wanted for both, insomuch that she would often say, “ Mrs. Bargrave, you are not only the best, but the only friend I have in the world ; and no circumstance in life shall ever dissolve my friendship. They would often condole each other's adverse fortunes, and read together Drelincourt on Death, and other good books : and so, like two Christian friends, they comforted each other under their sorrow.

Some time after, Mr. Veal's friends got him a place in the Custom-house at Dover, which occasioned Mrs. Veal, by little and little, to fall off from her intimacy with Mrs. Bargrave, though there never was any such thing as a quarrel, but an indifferency came on by degrees, till at last Mrs. Bargrave had not seen her in two years and a half; though above a twelvemonth of the time Mrs. Bargrave hath been absent from Dover, and this last half year hath been in Canterbury about two months of the time, dwelling in an house of her own.

la this house, on the eighth of September, One Thousand Seven Hundred and Five, she was sitting alone in the forenoon, thinking over her unfortunate life, and arguing herself into a due resignation to Providence, though her condition seemed hard : “ And," said she, “I have been provided for hitherto, and doubt not but I shall be still; and am well satisfied, that my afflictions shall end when it is most fit for me :” and then took up her sewing work, which she had no sooner done, but she hears a knocking at the door. She went to see who was there, and this proved to be Mrs. Veal, her old friend, who was in a riding habit: at that moment of time the clock struck twelve at noon.

“Madam,” says Mrs. Bargrave, “ I am surprised to see you, you have been so long a stranger :" but told her she was glad to see her, and offered to salute her; which Mrs. Veal complied with, till their lips almost touched : and then Mrs. Veal drew her hand across her own eyes, and said, “I am not very well;" and so waved it. She told Mrs. Bargrave she was going a journey, and had a great mind to see her first : “ But,” says Mrs. Bargrave, “ how came you to take a journey alone? I am amazed at it, because I know you have a fond brother.” “ Oh!" says Mrs. Veal, “ I gave my brother the slip, and came away, because I had so great a desire to see you before I took my journey.” So Mrs. Bargrave went in with her into another room within the first ; and Mrs. Veal sat her down in an elbow chair, in which Mrs. Bargrave was sitting when she heard Mrs. Veal knock. Then says Mrs. Veal, “ My dear friend, I am come to renew our old friendship again, and beg your pardon for the breach of it: and if you can forgive me, you are the best of women.” “ Oh !" says Mrs. Bargrave, “ do not mention such a thing: I have not had an uneasy thought about it; I can easily forgive it.” “What did you think of me?" said Mrs. Veal. Says Mrs. Bargrave, "I thought you were like the rest of the world, and that prosperity had made you forget yourself and me.” Then Mrs. Veal reminded Mrs. Bargrave 'of the many friendly offices she did her in former days, and much of the conversation they had with each other in the times of their adversity; what books they read, and what comfort, in particular, they received from Drelincourt's Book of Death, which was the best, she said, on that subject ever written. She also mentioned Dr. Sherlock, the two Dutch books which were translated, written upon death, and several others; but Drelincourt, she said, had the clearest notions of death, and of the future state, of any who had handled that subject. Then she asked Mrs. Bargrave whether she had Drelincourt? She said, “ Yes.” Says Mrs. Veal, “ Fetch it." And so Mrs. Bargrave goes up stairs, and brings it down. Says Mrs. Veal, “Dear Mrs. Bargrave, if the eyes of our faith were as open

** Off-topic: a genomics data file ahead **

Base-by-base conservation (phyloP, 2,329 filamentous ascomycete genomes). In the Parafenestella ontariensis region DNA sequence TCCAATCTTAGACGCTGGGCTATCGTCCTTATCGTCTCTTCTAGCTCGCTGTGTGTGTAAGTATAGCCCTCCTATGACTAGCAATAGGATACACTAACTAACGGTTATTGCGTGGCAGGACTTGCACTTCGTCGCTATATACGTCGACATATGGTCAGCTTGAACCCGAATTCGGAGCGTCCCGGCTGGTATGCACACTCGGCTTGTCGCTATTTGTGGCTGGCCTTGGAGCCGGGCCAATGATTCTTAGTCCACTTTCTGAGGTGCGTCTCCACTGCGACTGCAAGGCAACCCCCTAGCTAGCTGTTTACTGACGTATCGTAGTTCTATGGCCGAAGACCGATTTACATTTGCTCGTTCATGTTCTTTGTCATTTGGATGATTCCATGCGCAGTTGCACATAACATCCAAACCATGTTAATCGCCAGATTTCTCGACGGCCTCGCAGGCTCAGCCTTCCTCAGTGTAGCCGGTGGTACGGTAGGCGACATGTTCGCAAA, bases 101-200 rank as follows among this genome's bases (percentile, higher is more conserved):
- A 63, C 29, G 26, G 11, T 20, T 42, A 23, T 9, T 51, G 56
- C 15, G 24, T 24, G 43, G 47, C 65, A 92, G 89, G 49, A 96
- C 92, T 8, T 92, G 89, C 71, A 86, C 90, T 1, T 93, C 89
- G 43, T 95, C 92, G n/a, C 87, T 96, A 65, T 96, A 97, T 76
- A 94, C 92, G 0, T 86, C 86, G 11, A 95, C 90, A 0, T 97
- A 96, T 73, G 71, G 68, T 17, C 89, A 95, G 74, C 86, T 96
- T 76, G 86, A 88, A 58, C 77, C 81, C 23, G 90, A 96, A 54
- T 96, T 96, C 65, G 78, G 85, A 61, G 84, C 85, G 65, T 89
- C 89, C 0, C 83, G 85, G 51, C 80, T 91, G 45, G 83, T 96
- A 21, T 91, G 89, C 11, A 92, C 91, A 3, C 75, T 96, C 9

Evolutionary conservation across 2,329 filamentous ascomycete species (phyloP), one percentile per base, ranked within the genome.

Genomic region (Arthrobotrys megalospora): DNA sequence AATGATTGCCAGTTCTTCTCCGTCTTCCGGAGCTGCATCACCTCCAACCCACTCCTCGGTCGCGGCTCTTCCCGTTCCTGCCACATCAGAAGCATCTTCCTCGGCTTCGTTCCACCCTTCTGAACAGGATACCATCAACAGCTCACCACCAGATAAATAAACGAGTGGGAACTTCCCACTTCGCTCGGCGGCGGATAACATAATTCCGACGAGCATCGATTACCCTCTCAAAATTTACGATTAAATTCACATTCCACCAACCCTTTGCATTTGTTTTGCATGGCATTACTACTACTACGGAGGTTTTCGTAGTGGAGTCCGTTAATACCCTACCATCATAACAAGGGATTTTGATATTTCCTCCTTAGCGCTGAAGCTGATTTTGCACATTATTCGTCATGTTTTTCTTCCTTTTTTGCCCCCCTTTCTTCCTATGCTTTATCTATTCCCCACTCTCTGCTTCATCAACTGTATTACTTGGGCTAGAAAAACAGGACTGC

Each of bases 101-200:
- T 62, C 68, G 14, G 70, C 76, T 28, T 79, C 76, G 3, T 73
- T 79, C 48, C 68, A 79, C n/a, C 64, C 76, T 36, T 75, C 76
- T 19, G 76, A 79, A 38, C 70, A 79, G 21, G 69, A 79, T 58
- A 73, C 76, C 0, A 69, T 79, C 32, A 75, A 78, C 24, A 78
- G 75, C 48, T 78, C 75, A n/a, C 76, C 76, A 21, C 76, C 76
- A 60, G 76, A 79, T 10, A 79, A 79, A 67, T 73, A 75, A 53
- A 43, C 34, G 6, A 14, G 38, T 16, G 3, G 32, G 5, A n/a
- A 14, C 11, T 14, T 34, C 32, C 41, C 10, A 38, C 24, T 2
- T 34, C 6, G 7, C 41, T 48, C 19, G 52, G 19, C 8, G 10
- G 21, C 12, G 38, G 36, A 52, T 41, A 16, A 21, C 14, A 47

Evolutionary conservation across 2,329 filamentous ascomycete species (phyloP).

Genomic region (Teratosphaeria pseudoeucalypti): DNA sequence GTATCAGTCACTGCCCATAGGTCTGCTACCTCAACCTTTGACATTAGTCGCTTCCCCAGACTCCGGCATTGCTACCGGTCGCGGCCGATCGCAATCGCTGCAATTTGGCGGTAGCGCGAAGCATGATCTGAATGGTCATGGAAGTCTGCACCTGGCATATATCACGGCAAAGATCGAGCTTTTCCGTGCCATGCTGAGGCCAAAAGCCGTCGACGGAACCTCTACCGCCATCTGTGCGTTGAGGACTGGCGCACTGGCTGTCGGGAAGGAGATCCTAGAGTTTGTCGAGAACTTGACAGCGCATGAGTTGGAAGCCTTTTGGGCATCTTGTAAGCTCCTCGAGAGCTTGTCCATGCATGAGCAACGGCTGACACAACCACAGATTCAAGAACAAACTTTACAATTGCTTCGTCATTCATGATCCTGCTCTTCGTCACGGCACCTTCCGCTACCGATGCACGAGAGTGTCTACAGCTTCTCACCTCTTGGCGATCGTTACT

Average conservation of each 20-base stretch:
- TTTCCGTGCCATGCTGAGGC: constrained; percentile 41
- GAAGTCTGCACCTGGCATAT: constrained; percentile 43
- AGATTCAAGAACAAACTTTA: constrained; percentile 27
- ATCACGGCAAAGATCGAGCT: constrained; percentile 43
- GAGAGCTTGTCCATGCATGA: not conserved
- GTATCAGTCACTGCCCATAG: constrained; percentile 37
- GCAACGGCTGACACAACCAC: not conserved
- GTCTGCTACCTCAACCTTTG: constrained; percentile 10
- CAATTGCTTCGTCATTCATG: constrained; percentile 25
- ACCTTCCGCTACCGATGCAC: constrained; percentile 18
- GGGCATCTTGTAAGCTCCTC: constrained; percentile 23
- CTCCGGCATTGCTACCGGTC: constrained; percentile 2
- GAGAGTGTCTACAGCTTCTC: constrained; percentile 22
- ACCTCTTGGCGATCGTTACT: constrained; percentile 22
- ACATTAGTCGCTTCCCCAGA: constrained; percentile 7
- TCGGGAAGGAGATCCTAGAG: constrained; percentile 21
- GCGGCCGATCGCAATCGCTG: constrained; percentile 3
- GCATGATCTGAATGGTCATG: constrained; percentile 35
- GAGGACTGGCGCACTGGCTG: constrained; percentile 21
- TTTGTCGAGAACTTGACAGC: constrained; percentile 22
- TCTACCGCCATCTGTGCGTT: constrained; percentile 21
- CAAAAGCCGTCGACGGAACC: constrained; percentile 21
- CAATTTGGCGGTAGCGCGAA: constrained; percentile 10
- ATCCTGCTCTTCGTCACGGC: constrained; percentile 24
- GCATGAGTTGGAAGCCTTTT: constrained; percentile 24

as